2.3. FREM: fast ensembling of regularized models for robust decoding#

FREM uses an implicit spatial regularization through fast clustering and aggregates a high number of estimators trained on various splits of the training set, thus returning a very robust decoder at a lower computational cost than other spatially regularized methods. Its performance compared to usual classifiers was studied on several datasets in [Hoyos-Idrobo et al.[1]].

2.3.1. FREM pipeline#

FREM pipeline averages the coefficients of many models, each trained on a different split of the training data. For each split:

  • aggregate similar voxels together to reduce the number of features (and the computational complexity of the decoding problem). ReNA algorithm is used at this step, usually to reduce by a 10 factor the number of voxels.

  • optional : apply feature selection, an univariate statistical test on clusters to keep only the ones most informative to predict variable of interest and further lower the problem complexity.

  • find the best hyper-parameter and memorize the coefficients of this model

Then this ensemble model is used for prediction, usually yielding better and more stable predictions than a unique model at no extra-cost. Also, the resulting coefficient maps obtained tend to be more structured.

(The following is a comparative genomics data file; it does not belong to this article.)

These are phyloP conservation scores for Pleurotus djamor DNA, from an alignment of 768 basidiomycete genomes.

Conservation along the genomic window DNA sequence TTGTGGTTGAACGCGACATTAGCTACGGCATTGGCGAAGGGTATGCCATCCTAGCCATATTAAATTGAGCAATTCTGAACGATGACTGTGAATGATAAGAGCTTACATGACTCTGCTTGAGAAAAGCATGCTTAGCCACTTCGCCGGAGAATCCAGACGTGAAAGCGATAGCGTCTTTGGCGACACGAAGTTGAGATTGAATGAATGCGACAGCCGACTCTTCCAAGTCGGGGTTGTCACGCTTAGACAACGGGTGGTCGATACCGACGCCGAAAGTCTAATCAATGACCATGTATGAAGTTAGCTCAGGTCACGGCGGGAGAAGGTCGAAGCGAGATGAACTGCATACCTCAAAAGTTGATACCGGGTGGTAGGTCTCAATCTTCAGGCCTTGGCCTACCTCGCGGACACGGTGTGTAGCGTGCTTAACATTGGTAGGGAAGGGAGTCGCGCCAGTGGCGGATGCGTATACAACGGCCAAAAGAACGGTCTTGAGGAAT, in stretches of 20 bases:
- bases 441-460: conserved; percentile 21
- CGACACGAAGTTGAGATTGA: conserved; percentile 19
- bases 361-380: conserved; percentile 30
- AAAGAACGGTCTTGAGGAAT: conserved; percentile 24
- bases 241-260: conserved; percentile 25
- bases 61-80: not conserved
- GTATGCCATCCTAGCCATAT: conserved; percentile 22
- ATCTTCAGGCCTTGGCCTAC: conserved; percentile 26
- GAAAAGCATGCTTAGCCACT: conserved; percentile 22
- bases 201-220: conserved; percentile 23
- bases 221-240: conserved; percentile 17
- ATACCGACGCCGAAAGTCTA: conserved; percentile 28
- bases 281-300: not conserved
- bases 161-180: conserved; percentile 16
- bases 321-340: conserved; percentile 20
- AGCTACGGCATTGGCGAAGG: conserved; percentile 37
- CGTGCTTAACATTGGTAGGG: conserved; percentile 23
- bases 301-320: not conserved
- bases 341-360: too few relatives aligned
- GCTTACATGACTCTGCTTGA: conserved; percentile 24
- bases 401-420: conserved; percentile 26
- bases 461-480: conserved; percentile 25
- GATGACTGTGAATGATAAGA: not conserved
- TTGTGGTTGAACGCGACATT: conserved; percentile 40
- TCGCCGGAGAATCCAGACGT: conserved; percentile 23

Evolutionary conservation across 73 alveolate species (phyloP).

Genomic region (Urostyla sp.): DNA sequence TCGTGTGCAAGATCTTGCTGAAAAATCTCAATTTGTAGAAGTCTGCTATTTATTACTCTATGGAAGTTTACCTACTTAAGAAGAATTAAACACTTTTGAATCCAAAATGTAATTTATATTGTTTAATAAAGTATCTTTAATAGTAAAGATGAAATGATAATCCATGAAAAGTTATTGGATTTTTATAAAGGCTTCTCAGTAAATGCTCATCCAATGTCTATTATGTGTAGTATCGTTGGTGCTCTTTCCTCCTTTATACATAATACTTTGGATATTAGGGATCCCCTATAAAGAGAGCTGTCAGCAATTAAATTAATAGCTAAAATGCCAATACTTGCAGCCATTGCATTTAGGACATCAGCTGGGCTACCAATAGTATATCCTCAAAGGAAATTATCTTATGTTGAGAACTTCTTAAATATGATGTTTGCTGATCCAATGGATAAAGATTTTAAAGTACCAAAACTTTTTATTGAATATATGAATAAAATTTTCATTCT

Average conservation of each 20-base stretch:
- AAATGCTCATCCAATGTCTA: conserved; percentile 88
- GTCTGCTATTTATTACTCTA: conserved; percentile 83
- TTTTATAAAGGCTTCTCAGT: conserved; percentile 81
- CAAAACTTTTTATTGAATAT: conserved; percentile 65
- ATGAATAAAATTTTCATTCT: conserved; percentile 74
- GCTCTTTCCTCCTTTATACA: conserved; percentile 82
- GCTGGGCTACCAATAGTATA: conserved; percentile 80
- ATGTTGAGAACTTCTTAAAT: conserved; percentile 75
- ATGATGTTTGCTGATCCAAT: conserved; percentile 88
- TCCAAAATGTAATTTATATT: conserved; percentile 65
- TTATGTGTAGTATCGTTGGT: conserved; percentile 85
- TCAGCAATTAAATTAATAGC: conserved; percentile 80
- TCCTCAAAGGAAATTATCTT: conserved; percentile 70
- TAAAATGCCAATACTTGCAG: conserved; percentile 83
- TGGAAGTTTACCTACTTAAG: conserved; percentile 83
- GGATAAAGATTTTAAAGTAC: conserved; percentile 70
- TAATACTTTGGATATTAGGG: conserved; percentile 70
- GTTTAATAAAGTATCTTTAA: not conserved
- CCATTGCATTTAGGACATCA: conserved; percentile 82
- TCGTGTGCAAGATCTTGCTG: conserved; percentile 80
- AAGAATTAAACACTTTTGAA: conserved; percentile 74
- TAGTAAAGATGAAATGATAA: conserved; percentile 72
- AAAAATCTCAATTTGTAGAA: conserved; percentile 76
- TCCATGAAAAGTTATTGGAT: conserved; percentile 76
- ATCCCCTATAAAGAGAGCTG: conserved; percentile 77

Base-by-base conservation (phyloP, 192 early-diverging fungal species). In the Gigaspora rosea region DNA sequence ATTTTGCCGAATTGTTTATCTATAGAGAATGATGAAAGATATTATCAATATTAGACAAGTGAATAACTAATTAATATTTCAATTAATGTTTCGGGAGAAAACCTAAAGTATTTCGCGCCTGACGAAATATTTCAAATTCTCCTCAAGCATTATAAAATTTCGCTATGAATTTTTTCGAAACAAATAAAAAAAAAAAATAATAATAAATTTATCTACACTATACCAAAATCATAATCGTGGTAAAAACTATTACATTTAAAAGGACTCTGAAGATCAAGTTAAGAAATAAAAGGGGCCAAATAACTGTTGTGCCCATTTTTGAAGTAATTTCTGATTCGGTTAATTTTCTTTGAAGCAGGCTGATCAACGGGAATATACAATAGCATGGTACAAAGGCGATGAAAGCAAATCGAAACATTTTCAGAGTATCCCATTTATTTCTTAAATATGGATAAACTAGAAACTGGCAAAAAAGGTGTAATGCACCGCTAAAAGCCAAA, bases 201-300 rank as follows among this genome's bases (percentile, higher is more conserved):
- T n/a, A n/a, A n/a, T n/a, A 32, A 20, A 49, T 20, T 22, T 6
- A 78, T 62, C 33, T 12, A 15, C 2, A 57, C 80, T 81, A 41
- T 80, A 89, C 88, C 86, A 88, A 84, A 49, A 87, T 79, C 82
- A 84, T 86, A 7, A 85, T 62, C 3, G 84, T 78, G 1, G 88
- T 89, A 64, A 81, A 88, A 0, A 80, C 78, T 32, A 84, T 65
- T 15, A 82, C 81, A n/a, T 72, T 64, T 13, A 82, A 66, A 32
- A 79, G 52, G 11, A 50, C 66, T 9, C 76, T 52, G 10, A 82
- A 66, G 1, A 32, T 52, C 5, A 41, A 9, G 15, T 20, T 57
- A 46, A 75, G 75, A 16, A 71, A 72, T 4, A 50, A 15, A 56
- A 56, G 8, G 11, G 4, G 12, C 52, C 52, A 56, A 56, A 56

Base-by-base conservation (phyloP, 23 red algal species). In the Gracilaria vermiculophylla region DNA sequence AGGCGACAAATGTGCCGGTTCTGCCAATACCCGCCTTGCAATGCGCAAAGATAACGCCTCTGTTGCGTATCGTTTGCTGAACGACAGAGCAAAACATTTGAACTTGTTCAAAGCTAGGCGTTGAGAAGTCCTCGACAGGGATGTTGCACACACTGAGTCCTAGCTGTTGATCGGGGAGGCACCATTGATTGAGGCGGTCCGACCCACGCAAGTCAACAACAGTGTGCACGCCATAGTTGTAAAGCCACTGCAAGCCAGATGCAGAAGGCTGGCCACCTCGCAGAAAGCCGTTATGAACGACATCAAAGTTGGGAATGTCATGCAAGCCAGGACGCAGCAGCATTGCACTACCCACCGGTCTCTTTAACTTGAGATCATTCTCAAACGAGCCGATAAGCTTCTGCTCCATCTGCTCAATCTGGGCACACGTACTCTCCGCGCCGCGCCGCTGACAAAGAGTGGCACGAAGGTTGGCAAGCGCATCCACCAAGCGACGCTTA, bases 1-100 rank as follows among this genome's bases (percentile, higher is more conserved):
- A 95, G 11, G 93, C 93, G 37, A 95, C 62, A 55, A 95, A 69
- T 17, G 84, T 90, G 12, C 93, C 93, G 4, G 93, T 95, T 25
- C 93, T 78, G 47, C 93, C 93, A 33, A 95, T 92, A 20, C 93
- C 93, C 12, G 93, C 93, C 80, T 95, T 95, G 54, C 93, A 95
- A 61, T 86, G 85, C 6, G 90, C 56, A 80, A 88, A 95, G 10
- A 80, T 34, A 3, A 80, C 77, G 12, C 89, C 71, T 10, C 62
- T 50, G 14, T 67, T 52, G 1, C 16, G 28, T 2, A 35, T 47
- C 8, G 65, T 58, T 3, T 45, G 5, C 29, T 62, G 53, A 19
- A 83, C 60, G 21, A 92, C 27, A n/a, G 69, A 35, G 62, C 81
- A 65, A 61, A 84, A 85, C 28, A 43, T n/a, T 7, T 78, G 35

There are two object to apply FREM in Nilearn:

They can use different type of models (l2-SVM, l1-SVM, Logistic, Ridge) through the parameter ‘estimator’.

2.3.2. Empirical comparisons# Decoding performance increase on Haxby dataset#


In this example we showcase the use of FREM and the performance increase that it brings on this problem. Spatial regularization of decoding maps on mixed gambles study#


See also

  • The scikit-learn documentation has very detailed explanations on a large variety of estimators and machine learning techniques. To become better at decoding, you need to study it.

  • SpaceNet, a method promoting sparsity that can also give good brain decoding power and improved decoder maps when sparsity is important.

2.3.3. References#